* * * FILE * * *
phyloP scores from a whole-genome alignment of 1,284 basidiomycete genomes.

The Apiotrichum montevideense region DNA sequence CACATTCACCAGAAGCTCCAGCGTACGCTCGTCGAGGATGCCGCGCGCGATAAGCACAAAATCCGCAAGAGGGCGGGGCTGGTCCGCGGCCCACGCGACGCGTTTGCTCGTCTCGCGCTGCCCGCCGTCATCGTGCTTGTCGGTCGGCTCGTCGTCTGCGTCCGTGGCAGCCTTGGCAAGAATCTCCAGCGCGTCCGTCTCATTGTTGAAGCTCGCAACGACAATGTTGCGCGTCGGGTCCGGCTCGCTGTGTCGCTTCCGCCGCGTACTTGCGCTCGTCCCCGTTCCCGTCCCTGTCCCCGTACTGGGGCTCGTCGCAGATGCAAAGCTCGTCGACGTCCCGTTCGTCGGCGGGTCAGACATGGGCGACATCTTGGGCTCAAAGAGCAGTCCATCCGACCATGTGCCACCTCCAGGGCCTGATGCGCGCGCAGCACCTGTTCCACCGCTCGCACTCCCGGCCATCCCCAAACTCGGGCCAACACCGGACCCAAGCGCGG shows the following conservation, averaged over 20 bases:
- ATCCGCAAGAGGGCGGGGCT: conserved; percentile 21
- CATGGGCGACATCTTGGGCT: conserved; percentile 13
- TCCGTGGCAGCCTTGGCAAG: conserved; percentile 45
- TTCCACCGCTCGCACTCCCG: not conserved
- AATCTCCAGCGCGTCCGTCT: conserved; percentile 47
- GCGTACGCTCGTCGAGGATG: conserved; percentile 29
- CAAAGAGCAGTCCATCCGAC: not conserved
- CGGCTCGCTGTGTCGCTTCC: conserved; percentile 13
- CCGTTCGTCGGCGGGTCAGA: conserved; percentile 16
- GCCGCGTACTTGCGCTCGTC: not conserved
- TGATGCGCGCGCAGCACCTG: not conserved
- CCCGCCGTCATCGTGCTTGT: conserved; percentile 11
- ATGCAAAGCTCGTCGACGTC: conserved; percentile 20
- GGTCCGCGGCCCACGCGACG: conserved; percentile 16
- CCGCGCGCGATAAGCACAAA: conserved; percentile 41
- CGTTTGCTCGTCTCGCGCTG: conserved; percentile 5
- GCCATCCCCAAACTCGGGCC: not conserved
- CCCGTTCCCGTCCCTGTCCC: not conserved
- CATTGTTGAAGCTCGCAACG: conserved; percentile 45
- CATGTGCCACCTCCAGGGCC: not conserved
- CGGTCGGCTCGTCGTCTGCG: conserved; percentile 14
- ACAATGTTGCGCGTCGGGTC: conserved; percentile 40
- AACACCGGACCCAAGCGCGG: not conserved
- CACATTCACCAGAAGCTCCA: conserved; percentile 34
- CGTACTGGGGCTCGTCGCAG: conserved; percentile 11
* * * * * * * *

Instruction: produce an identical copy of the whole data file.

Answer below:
phyloP scores from a whole-genome alignment of 1,284 basidiomycete genomes.

The Apiotrichum montevideense region DNA sequence CACATTCACCAGAAGCTCCAGCGTACGCTCGTCGAGGATGCCGCGCGCGATAAGCACAAAATCCGCAAGAGGGCGGGGCTGGTCCGCGGCCCACGCGACGCGTTTGCTCGTCTCGCGCTGCCCGCCGTCATCGTGCTTGTCGGTCGGCTCGTCGTCTGCGTCCGTGGCAGCCTTGGCAAGAATCTCCAGCGCGTCCGTCTCATTGTTGAAGCTCGCAACGACAATGTTGCGCGTCGGGTCCGGCTCGCTGTGTCGCTTCCGCCGCGTACTTGCGCTCGTCCCCGTTCCCGTCCCTGTCCCCGTACTGGGGCTCGTCGCAGATGCAAAGCTCGTCGACGTCCCGTTCGTCGGCGGGTCAGACATGGGCGACATCTTGGGCTCAAAGAGCAGTCCATCCGACCATGTGCCACCTCCAGGGCCTGATGCGCGCGCAGCACCTGTTCCACCGCTCGCACTCCCGGCCATCCCCAAACTCGGGCCAACACCGGACCCAAGCGCGG shows the following conservation, averaged over 20 bases:
- ATCCGCAAGAGGGCGGGGCT: conserved; percentile 21
- CATGGGCGACATCTTGGGCT: conserved; percentile 13
- TCCGTGGCAGCCTTGGCAAG: conserved; percentile 45
- TTCCACCGCTCGCACTCCCG: not conserved
- AATCTCCAGCGCGTCCGTCT: conserved; percentile 47
- GCGTACGCTCGTCGAGGATG: conserved; percentile 29
- CAAAGAGCAGTCCATCCGAC: not conserved
- CGGCTCGCTGTGTCGCTTCC: conserved; percentile 13
- CCGTTCGTCGGCGGGTCAGA: conserved; percentile 16
- GCCGCGTACTTGCGCTCGTC: not conserved
- TGATGCGCGCGCAGCACCTG: not conserved
- CCCGCCGTCATCGTGCTTGT: conserved; percentile 11
- ATGCAAAGCTCGTCGACGTC: conserved; percentile 20
- GGTCCGCGGCCCACGCGACG: conserved; percentile 16
- CCGCGCGCGATAAGCACAAA: conserved; percentile 41
- CGTTTGCTCGTCTCGCGCTG: conserved; percentile 5
- GCCATCCCCAAACTCGGGCC: not conserved
- CCCGTTCCCGTCCCTGTCCC: not conserved
- CATTGTTGAAGCTCGCAACG: conserved; percentile 45
- CATGTGCCACCTCCAGGGCC: not conserved
- CGGTCGGCTCGTCGTCTGCG: conserved; percentile 14
- ACAATGTTGCGCGTCGGGTC: conserved; percentile 40
- AACACCGGACCCAAGCGCGG: not conserved
- CACATTCACCAGAAGCTCCA: conserved; percentile 34
- CGTACTGGGGCTCGTCGCAG: conserved; percentile 11